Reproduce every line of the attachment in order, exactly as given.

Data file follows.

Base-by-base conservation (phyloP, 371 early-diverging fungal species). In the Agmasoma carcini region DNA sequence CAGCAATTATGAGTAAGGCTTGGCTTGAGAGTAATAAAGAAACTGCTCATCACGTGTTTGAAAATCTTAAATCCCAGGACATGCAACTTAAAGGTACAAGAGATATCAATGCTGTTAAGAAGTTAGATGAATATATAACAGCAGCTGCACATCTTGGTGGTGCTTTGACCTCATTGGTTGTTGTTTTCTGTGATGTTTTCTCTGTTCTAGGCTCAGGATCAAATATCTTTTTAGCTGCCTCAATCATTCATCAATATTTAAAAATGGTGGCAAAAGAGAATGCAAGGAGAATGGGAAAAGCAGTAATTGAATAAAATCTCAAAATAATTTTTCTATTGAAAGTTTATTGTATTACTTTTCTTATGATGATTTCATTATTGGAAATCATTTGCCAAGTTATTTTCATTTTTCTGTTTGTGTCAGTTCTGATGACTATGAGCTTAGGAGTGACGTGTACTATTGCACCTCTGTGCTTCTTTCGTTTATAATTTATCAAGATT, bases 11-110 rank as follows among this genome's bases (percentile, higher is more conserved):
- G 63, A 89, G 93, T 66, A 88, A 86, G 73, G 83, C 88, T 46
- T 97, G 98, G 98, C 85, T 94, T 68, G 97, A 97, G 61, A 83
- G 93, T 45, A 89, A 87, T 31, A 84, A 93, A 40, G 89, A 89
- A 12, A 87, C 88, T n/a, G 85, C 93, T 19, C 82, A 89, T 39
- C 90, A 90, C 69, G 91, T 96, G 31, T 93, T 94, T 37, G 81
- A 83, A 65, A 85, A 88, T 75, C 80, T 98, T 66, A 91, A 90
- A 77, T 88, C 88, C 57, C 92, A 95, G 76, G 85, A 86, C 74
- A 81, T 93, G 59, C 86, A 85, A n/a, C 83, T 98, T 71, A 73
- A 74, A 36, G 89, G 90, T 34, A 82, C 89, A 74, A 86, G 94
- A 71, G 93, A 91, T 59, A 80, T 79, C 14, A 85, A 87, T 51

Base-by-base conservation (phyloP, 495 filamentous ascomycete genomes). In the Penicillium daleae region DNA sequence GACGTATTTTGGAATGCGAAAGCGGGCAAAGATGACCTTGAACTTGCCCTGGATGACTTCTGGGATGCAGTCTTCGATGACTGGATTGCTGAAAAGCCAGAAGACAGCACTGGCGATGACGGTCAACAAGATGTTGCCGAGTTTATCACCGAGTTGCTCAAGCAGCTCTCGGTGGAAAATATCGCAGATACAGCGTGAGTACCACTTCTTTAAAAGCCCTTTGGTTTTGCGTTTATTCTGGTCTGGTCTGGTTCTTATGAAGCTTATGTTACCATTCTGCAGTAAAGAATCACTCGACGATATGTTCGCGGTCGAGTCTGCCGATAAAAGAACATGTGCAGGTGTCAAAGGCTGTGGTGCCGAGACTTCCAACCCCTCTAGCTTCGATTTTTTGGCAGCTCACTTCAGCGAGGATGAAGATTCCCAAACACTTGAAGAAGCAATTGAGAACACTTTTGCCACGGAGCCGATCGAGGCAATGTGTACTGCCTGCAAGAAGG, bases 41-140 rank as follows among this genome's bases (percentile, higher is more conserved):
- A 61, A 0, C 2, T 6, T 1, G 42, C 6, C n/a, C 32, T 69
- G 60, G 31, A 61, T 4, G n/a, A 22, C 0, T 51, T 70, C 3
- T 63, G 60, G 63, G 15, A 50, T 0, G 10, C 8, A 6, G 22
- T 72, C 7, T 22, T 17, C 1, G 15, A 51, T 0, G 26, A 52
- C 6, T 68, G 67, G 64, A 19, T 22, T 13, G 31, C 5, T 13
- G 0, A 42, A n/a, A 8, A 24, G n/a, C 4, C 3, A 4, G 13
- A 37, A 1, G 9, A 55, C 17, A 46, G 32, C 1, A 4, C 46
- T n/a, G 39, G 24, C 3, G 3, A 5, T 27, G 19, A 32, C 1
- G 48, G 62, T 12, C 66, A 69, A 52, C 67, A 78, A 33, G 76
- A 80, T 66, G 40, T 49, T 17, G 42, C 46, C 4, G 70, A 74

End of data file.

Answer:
Base-by-base conservation (phyloP, 371 early-diverging fungal species). In the Agmasoma carcini region DNA sequence CAGCAATTATGAGTAAGGCTTGGCTTGAGAGTAATAAAGAAACTGCTCATCACGTGTTTGAAAATCTTAAATCCCAGGACATGCAACTTAAAGGTACAAGAGATATCAATGCTGTTAAGAAGTTAGATGAATATATAACAGCAGCTGCACATCTTGGTGGTGCTTTGACCTCATTGGTTGTTGTTTTCTGTGATGTTTTCTCTGTTCTAGGCTCAGGATCAAATATCTTTTTAGCTGCCTCAATCATTCATCAATATTTAAAAATGGTGGCAAAAGAGAATGCAAGGAGAATGGGAAAAGCAGTAATTGAATAAAATCTCAAAATAATTTTTCTATTGAAAGTTTATTGTATTACTTTTCTTATGATGATTTCATTATTGGAAATCATTTGCCAAGTTATTTTCATTTTTCTGTTTGTGTCAGTTCTGATGACTATGAGCTTAGGAGTGACGTGTACTATTGCACCTCTGTGCTTCTTTCGTTTATAATTTATCAAGATT, bases 11-110 rank as follows among this genome's bases (percentile, higher is more conserved):
- G 63, A 89, G 93, T 66, A 88, A 86, G 73, G 83, C 88, T 46
- T 97, G 98, G 98, C 85, T 94, T 68, G 97, A 97, G 61, A 83
- G 93, T 45, A 89, A 87, T 31, A 84, A 93, A 40, G 89, A 89
- A 12, A 87, C 88, T n/a, G 85, C 93, T 19, C 82, A 89, T 39
- C 90, A 90, C 69, G 91, T 96, G 31, T 93, T 94, T 37, G 81
- A 83, A 65, A 85, A 88, T 75, C 80, T 98, T 66, A 91, A 90
- A 77, T 88, C 88, C 57, C 92, A 95, G 76, G 85, A 86, C 74
- A 81, T 93, G 59, C 86, A 85, A n/a, C 83, T 98, T 71, A 73
- A 74, A 36, G 89, G 90, T 34, A 82, C 89, A 74, A 86, G 94
- A 71, G 93, A 91, T 59, A 80, T 79, C 14, A 85, A 87, T 51

Base-by-base conservation (phyloP, 495 filamentous ascomycete genomes). In the Penicillium daleae region DNA sequence GACGTATTTTGGAATGCGAAAGCGGGCAAAGATGACCTTGAACTTGCCCTGGATGACTTCTGGGATGCAGTCTTCGATGACTGGATTGCTGAAAAGCCAGAAGACAGCACTGGCGATGACGGTCAACAAGATGTTGCCGAGTTTATCACCGAGTTGCTCAAGCAGCTCTCGGTGGAAAATATCGCAGATACAGCGTGAGTACCACTTCTTTAAAAGCCCTTTGGTTTTGCGTTTATTCTGGTCTGGTCTGGTTCTTATGAAGCTTATGTTACCATTCTGCAGTAAAGAATCACTCGACGATATGTTCGCGGTCGAGTCTGCCGATAAAAGAACATGTGCAGGTGTCAAAGGCTGTGGTGCCGAGACTTCCAACCCCTCTAGCTTCGATTTTTTGGCAGCTCACTTCAGCGAGGATGAAGATTCCCAAACACTTGAAGAAGCAATTGAGAACACTTTTGCCACGGAGCCGATCGAGGCAATGTGTACTGCCTGCAAGAAGG, bases 41-140 rank as follows among this genome's bases (percentile, higher is more conserved):
- A 61, A 0, C 2, T 6, T 1, G 42, C 6, C n/a, C 32, T 69
- G 60, G 31, A 61, T 4, G n/a, A 22, C 0, T 51, T 70, C 3
- T 63, G 60, G 63, G 15, A 50, T 0, G 10, C 8, A 6, G 22
- T 72, C 7, T 22, T 17, C 1, G 15, A 51, T 0, G 26, A 52
- C 6, T 68, G 67, G 64, A 19, T 22, T 13, G 31, C 5, T 13
- G 0, A 42, A n/a, A 8, A 24, G n/a, C 4, C 3, A 4, G 13
- A 37, A 1, G 9, A 55, C 17, A 46, G 32, C 1, A 4, C 46
- T n/a, G 39, G 24, C 3, G 3, A 5, T 27, G 19, A 32, C 1
- G 48, G 62, T 12, C 66, A 69, A 52, C 67, A 78, A 33, G 76
- A 80, T 66, G 40, T 49, T 17, G 42, C 46, C 4, G 70, A 74